Presentation on theme: "Introduction Amniotes appear in Paleozoic era (Pennsylvanian of Carboniferous) Sauropsida—gave rise to turtles, lizards, snakes, dinosaurs, and birds Synapsida—gave."— Presentation transcript:
1IntroductionAmniotes appear in Paleozoic era (Pennsylvanian of Carboniferous) Sauropsida—gave rise to turtles, lizards, snakes, dinosaurs, and birds Synapsida—gave rise to mammals
2FIGURE 01: Phylogeny of Tetrapods Adapted from Gauthier, J, A.G. Kluge and T. Rowe., Cladistics, 4 (1988):105–209; adapted from Benton, M.J. Vertebrate Palaeontology, Second edition. Chapman and Hall, 1997; and adapted from Carroll, R.L. Vertebrate Palaeontology and Evolution. W. H. Freem
6SynapsidaDominated terrestrial faunas during Permian and early TriassicMany synapsid groups went extinct during Permian extinction eventTherapsida survivedGave rise to cynodontsLater, other therapsids dwindleMammals arose from cynodont ancestor in late Triassic
7Synapsid Characters Single temporal fenestra on skull Jaw muscles move to outer braincaseFIGURE 02: Diagrammatic views of skulls of amniotes showing some of the arrangements of temporal openings
9FIGURE 03: Phylogeny and representative skulls of synapsids Synapsid phylogenyFIGURE 03: Phylogeny and representative skulls of synapsidsPhylogeny adapted from Wible, J.R., et al., American Museum Novitates 3149 (1995) 1–19; adapted from Rowe, T., J. of Vertebrate Palaeontology, 8 (1998): 241–264; adapted from Rowe, T. Mammal Phylogeny: Mesozoic Differentiation, Multituberculates, Monotre
10Synapsid Characters Maxilla contacts quadratojugal bone Caniniform maxillary teethNarrow neural arches on trunk vertebrae
11SynapsidsPermian synapsids include a paraphyletic group called PelycosaursFIGURE 05: Reconstructed skeletons of primitive and derived synapsids, showing changes in the postcranial skeleton.Modified from Romer, A.S. Vertebrate Paleontology. University of Chicago Press, 1966.
12Adapted from Jenkins, FA Jr., Journal of Zoology 165 (1971): 303–315; Adapted from Jenkins, F.A. Jr., Evolution 24 (1970):Adapted from Jenkins, F.A. Jr. Primate Locomotion. Academic Press, 1974.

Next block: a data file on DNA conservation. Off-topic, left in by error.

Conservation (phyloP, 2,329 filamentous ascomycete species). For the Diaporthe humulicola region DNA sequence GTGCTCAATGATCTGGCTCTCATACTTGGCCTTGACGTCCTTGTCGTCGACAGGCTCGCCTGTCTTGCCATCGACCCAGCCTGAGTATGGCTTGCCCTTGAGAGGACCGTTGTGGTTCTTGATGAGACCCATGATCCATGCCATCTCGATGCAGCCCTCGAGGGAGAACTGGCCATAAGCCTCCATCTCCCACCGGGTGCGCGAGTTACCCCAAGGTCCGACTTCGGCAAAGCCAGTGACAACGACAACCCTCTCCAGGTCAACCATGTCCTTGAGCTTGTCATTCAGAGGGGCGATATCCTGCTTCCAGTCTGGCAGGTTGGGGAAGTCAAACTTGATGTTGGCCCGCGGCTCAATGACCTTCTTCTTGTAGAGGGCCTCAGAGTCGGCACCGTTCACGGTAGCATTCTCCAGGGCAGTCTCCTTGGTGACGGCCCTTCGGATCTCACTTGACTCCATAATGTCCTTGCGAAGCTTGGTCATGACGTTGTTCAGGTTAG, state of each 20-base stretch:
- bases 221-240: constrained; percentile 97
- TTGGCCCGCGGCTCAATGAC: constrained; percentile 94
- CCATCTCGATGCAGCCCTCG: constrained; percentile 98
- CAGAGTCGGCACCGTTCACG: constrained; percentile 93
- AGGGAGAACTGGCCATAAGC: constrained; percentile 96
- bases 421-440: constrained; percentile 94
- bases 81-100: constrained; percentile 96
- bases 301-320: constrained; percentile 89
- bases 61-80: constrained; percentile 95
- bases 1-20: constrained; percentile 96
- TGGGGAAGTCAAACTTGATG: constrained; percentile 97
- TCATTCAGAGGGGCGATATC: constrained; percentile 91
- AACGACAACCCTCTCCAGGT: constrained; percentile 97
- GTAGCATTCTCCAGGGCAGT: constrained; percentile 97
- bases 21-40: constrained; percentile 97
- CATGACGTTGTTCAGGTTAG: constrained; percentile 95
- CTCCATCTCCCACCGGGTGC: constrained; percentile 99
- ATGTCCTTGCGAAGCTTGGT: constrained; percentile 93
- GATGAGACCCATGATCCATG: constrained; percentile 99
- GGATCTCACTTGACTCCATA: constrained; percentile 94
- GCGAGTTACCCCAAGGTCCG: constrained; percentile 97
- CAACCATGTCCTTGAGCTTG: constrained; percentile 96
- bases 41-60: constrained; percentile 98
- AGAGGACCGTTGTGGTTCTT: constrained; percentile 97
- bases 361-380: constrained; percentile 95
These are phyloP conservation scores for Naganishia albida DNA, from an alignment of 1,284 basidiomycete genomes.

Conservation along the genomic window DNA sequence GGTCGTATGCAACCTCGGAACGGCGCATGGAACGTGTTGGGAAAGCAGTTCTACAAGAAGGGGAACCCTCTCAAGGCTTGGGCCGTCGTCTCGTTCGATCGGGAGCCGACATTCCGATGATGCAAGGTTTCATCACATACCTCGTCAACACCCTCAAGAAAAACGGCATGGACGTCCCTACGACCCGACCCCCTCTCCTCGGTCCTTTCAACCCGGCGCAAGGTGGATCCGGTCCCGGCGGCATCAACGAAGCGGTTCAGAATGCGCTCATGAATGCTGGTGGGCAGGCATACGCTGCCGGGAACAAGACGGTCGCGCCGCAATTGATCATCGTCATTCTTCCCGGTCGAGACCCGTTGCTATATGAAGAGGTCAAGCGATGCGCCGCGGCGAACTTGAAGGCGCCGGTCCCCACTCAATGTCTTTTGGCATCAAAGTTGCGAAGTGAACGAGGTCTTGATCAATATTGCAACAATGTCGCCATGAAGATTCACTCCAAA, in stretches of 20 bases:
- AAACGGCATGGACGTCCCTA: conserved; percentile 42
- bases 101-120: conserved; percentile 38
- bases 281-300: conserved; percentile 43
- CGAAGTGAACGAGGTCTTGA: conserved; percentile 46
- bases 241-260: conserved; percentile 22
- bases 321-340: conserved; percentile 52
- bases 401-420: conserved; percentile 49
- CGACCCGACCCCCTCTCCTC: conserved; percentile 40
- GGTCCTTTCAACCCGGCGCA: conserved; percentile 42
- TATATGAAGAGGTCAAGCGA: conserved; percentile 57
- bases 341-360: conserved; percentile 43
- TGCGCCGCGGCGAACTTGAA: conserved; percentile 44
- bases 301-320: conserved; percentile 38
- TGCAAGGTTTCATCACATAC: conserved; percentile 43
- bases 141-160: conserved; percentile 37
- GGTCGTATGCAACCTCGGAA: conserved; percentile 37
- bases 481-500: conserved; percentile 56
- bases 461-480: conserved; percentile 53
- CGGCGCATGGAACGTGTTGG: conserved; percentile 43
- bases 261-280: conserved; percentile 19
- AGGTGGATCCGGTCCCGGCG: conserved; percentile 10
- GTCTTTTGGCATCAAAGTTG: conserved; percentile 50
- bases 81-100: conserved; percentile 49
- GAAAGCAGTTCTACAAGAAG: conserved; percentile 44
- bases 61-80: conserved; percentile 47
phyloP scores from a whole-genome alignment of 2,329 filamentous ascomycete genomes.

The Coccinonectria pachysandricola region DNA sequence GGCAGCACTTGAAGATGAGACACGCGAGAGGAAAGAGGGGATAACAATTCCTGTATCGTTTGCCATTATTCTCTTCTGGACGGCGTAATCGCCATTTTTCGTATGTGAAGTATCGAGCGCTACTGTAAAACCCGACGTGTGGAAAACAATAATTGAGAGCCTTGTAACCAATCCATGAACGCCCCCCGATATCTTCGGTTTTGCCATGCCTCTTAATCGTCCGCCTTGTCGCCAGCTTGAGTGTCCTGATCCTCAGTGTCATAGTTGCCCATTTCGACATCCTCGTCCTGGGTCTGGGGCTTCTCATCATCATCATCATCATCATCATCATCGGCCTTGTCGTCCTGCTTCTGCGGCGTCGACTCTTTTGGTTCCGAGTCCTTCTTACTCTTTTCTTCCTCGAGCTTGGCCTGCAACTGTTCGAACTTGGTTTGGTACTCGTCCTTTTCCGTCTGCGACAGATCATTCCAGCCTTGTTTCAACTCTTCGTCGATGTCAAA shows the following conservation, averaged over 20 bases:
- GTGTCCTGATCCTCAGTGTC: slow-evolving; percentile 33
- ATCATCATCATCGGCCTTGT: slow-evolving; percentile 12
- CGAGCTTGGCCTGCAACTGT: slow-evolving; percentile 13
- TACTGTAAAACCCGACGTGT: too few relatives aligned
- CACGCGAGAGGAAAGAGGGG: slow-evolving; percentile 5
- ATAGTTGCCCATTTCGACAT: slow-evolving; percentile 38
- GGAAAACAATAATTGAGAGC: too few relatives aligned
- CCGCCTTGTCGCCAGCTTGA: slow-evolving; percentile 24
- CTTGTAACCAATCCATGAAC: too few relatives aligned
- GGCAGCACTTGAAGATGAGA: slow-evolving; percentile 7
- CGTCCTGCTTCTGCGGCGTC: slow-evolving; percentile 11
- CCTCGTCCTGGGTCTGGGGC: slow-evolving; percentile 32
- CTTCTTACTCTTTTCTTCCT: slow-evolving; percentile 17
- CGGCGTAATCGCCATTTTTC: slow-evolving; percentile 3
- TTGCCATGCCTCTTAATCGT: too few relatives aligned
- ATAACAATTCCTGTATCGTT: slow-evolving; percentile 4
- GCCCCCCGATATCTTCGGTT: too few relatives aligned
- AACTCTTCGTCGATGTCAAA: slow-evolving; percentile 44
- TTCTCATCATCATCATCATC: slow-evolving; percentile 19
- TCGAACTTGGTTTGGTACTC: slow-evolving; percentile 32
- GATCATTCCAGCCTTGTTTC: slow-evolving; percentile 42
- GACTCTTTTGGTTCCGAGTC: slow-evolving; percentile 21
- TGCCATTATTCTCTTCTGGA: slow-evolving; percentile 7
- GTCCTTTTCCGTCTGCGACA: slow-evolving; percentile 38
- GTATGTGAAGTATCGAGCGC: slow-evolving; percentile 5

13Therapsids Appear in middle Permian Diverse assembalage Include early cynodonts
17Therapsid Characters Feet shortened External auditory meatus within squamosalJaw joint in line with occiputAnterior coronoid bone absent
18Cynodont therapsids Masseteric fossa on dentary bone Two occipital condylesZygomatic arches flare laterallyAngular bone reducedTeeth absent from pterygoid bone
19Cynodont therapsids Incisors spatulate Accessory cusps on postcanine teethPartial secondary palateRibs reduced on lumbar vertebraeCalcaneal heel present on foot
20Early MammalsFIGURE 10: Reconstruction of Eozostrodon, a Triassic mammal of the family MorganucodontidaeAdapted from Crompton, A.W. & F.A. Jenkins, Jr., Biological Reviews 43 (1968): 427.
21Stem Mammals Dentary-squamosal jaw articulation Tabular bone absent in skullMedial wall of orbit enclosedDouble-rooted cheek teethCheek teeth include premolars and molars
22FIGURE 09: Stages in the development of the lower jaw and ear region in a young opossum Monodelphis (Didelphidae)Adapted from Ghiselin, M. T., and Pinna, G. New Perspectives on the History of Life. California Academy of Sciences, 1994.
23FIGURE 08: Selected major stages in the evolution of the mammalian jaw joint and ear region Adapted from Ghiselin, M. T., and Pinna, G. New Perspectives on the History of Life. California Academy of Sciences, 1994.
24Stem Mammals Precise occlusion of cheek teeth Diphyodont dentition Mandibular symphysis reducedDerived features of soft tissuesMammary glands with teatsViviparitySeparate anal and urogenetal openingsDigastricus muscle lowers jaw
26Theria Tribosphenic molars Supraspinous fossa on scapula Cochlea spiraled
27Important Transformations Evolution of a new squamosal-dentary jaw jointArticular, quadrate, and angular bones of lower jaw detach and become part of ear apparatus (malleus, incus, and tympanic ring, respectively)
28Other Transformations Evolution of:More complex cusps on molarsSecondary palateFacilitated sucklingParasagittal movement of limbs (more mammalian limb posture)Endothermy
29Early Mammals Small bodied (e.g. 20–30 grams) Premolars and molars in cheek teethLarge brain sizeProbably insectivorous dietProbably nocturnal and arborealLactation and suckling likely
31Mesozoic Multituberculates Herbivorous or omnivorousAppear in late JurassicFossil record spans 100 million yearsSimilar in appearance to rodents2 or 3 incisors above and 2 on bottomDiastemaMassive, blade-like lower premolars
32FIGURE 16: Ptilodus (order Multituberculata) skull MultituberculatesFIGURE 16: Ptilodus (order Multituberculata) skullModified from Romer, A.S. Vertebrate Paleontology. University of Chicago Press, 1966.
34Multituberculates Some retained cervical ribs Unusual chewing mechanicsMultituberculates began to decline in late Paleocene—probably due to competition with condylarths, early primates, and rodents
35Cretaceous MammalsMetatherians and eutherians evolved from a clade of Mesozoic mammalsAngular process on dentaryTribosphenic molarsLower molars have talonid in some forms
36Cretaceous MammalsFIGURE 17: Molar of Aegialodon, an early Cretaceous tribosphenidan (family Aegialodontidae)Parts c and d modified from Romer, A.S. Vertebrate Paleontology. University of Chicago Press, 1966.
38Cretaceous MammalsMuch biotic interchange between continents in Jurassic—sets the stageFlowering plants become dominant floraInsects radiate with flowering plants in CretaceousDinosaur fauna begins to declineMammal faunas begin to radiate